Donald Trump has succeeded in dividing American conservatives. For every Mark Levin, who is defending him, there is a gang at National Review that is criticizing him. Some people think that he is great for conservatism, while others think that he is destroying it and the Republican brand.
Since Trump has NEVER been noted for being a conservative himself, this must count as a significant achievement.
Based on Trump’s unhinged reaction to Megyn Kelly, she clearly got the better of him. Rather than address substantive issues, he has responded by trying to shoot the messenger. Dare I say, it is beneath the dignity of a man who wants to be president of the United States.
Some commenters on this blog find that I have completely lost my own mind… for being critical of Donald Trump’s temperament and for questioning the reputational cost Republicans are paying for having him be the standard bearer of the party.
For today, at least, policy and politics are being overshadowed by Trump’s feud with Megyn Kelly. How this advances the conservative cause is beyond me. Why this makes him look more presidential or draws more attention to his ideas is also beyond me.
Yesterday, Trump’s former campaign adviser, Roger Stone resigned from the campaign. He wrote in his letter of resignation:
Unfortunately, the current controversies involving media personalities and provocative media fights have reached such a high volume that it has distracted attention from your platform and overwhelmed your core message. With this current direction of your candidacy I can no longer be involved in your campaign.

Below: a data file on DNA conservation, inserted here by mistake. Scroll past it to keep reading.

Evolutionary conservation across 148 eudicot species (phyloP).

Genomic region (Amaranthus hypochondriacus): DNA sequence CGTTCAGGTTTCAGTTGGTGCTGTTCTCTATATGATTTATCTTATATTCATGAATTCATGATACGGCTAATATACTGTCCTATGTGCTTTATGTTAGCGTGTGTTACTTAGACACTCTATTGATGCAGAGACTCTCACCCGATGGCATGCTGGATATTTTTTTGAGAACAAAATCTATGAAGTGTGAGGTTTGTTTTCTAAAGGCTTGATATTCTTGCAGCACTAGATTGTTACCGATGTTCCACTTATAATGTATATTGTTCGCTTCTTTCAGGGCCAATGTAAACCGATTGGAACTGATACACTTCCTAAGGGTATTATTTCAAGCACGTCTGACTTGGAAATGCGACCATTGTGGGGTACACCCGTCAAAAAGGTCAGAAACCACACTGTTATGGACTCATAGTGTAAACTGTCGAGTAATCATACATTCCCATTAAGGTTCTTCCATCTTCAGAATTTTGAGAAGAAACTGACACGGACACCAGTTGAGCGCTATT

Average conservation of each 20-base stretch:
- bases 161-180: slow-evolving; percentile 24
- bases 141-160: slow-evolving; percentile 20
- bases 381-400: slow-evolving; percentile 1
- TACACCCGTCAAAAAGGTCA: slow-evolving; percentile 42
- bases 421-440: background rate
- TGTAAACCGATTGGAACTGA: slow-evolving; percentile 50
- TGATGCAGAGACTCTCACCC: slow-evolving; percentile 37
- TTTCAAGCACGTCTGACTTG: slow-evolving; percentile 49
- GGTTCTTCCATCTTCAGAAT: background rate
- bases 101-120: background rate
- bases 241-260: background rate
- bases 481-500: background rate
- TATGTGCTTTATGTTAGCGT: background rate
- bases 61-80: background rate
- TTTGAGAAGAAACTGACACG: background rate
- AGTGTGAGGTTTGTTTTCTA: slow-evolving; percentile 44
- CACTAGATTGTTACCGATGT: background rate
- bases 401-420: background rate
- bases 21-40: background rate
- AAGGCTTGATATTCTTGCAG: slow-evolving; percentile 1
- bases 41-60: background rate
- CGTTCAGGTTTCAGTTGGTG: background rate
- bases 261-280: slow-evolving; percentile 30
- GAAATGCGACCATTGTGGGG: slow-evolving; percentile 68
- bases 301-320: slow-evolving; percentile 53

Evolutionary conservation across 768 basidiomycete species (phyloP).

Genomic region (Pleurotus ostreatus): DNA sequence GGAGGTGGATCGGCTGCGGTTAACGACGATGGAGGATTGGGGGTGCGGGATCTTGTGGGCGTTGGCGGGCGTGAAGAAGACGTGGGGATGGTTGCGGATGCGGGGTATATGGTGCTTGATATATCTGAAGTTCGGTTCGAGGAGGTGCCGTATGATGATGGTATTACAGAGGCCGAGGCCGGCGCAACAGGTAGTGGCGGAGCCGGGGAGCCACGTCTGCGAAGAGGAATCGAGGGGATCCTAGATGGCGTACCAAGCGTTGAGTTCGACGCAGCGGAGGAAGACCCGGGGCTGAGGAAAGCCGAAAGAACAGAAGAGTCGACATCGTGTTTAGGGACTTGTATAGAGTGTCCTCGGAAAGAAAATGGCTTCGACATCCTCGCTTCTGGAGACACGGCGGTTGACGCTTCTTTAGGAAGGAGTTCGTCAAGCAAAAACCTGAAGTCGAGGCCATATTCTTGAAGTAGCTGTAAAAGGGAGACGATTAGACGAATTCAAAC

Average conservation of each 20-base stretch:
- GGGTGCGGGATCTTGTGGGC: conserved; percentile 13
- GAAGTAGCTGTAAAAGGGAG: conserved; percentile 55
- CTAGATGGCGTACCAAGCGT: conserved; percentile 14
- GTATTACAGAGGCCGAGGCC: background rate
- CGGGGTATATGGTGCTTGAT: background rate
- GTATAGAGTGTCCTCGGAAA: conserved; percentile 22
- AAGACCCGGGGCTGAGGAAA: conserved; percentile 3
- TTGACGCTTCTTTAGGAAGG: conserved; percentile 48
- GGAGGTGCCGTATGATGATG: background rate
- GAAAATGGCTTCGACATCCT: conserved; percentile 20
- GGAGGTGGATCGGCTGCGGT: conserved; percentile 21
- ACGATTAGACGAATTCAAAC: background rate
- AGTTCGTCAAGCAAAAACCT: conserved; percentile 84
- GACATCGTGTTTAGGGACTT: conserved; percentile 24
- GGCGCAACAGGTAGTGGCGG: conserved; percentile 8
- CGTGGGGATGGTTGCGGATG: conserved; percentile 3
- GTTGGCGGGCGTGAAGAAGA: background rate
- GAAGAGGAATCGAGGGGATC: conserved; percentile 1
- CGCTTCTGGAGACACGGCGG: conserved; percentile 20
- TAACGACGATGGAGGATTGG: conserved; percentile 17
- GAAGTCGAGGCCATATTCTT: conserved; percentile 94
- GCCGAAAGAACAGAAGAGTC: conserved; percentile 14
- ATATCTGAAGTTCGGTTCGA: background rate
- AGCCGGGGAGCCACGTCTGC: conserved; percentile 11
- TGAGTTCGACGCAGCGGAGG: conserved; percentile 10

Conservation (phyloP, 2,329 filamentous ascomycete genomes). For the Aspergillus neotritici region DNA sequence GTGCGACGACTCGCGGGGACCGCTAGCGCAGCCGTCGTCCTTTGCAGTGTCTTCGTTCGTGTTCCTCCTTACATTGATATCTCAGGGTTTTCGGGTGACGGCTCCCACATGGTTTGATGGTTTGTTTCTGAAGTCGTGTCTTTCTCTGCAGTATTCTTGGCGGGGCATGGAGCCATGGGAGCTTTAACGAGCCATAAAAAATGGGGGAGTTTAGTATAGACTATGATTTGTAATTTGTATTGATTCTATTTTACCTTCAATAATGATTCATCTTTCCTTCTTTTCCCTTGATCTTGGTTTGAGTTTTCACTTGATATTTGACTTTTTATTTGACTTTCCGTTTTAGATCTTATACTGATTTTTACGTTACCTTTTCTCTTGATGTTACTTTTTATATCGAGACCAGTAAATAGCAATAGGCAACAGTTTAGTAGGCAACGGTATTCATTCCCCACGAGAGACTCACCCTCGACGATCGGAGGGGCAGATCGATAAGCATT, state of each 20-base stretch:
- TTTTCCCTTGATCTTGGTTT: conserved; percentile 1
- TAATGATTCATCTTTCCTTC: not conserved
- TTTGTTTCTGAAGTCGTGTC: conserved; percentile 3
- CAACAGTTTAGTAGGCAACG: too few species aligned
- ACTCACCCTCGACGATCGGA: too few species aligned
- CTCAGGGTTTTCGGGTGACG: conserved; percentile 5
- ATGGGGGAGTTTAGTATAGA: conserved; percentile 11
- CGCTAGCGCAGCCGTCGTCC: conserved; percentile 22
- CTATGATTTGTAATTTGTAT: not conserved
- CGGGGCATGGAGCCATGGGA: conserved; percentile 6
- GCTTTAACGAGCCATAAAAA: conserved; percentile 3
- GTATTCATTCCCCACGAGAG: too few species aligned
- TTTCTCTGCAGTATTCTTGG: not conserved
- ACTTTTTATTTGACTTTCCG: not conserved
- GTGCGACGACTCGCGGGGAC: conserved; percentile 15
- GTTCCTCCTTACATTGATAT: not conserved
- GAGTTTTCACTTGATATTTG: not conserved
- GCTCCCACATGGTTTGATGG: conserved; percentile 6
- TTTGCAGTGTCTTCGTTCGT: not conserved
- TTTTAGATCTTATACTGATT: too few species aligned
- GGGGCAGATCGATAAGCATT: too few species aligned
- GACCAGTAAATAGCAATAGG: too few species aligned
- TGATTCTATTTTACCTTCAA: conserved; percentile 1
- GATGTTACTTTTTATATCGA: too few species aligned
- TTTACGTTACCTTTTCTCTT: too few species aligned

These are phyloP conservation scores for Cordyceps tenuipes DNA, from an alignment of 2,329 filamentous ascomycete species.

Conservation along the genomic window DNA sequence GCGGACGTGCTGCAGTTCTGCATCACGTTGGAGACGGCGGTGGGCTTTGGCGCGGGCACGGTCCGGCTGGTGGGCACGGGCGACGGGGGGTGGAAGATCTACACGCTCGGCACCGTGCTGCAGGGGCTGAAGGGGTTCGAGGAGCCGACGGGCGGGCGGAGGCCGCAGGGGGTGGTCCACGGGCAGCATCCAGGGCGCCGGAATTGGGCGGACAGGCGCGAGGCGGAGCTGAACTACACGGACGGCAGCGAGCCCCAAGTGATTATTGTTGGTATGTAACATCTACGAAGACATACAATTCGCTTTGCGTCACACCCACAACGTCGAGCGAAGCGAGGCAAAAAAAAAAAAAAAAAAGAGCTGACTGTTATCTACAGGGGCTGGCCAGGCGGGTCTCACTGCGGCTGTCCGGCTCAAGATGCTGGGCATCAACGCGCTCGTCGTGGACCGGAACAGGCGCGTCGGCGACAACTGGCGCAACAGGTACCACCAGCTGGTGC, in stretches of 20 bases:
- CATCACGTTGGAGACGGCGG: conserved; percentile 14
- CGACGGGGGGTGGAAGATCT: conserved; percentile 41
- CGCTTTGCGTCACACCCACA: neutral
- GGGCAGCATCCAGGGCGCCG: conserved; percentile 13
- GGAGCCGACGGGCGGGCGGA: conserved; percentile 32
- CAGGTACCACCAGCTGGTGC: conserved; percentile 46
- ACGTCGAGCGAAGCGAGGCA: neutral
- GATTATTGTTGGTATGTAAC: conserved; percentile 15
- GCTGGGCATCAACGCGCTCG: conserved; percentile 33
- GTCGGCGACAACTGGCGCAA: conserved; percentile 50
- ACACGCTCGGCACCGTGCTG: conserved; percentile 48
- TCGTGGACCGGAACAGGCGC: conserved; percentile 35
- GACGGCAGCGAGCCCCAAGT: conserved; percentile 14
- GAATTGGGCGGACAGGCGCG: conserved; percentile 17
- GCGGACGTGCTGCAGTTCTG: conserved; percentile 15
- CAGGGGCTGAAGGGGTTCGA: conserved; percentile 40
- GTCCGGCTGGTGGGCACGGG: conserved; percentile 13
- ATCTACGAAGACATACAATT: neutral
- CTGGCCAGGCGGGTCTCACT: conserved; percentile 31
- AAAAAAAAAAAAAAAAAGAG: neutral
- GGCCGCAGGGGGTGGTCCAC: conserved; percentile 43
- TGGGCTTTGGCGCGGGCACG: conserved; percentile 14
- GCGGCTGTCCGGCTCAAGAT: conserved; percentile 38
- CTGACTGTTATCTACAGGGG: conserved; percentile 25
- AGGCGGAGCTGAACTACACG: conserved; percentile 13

Naturally, Trump said that Stone had been fired.
Several conservatives, among them the thoroughly estimable Mark Levin have rushed to defend Trump. For example, Levin railed against Megyn Kelly for drawing a sexual innuendo from what he considered Trump’s perfectly innocent remark to a contestant on The Apprentice, to the effect that it would be a “pretty picture” to see her on her knees.
For the record, Kelly’s precise words were:
You once told a contestant on Celebrity Apprentice it would be a pretty picture to see her on her knees….
Whatever Trump might have meant-- in truth, when doing critical exegesis what the words say is more important than the speaker’s intentions-- the remark, while not explicitly sexual, certainly has an implicit sexual connotation. In current parlance, a woman who falls to her knees in front of a man is not looking for a contact lens. When women talk of knee pads they are not thinking of playing basketball.
Here’s a remark from a New York Times column by Tufts philosophy professor Nancy Bauer, from several years ago:
When they’re on their knees in front of a worked-up guy they just met at a party, they genuinely do feel powerful — sadistic, even.
Levin might not know it, but Trump must have known about the sexual connotation. Even if he did not, even if he is perfectly innocent before God—since when did Trump ever present himself as a young naif—the remark suggests what it suggests. If Trump was being ambiguous, he is responsible for any reasonable interpretation and should immediately apologize. He will not, but he should.
Levin also notes, correctly that the press has been far less concerned about asking Hillary Clinton about her husband's having been accused of rape. Of course, NBC news aired an hour-long program wherein Juanita Broaddrick made her case against Bill Clinton.
Should the press ask Hillary Clinton about it? Yes, they should. Does their failure to follow up on the issue means that they should never call out any Republican candidate on degrading and intemperate statements about women? No, it should not.
A good conservative like Kevin Williamson offers this analysis:
If you think that saying that sort of thing is merely a violation of political correctness and effete coastal liberal etiquette, try it on some dry-land cotton farmer’s wife or daughter and see if you live to boast of your free-spiritedness.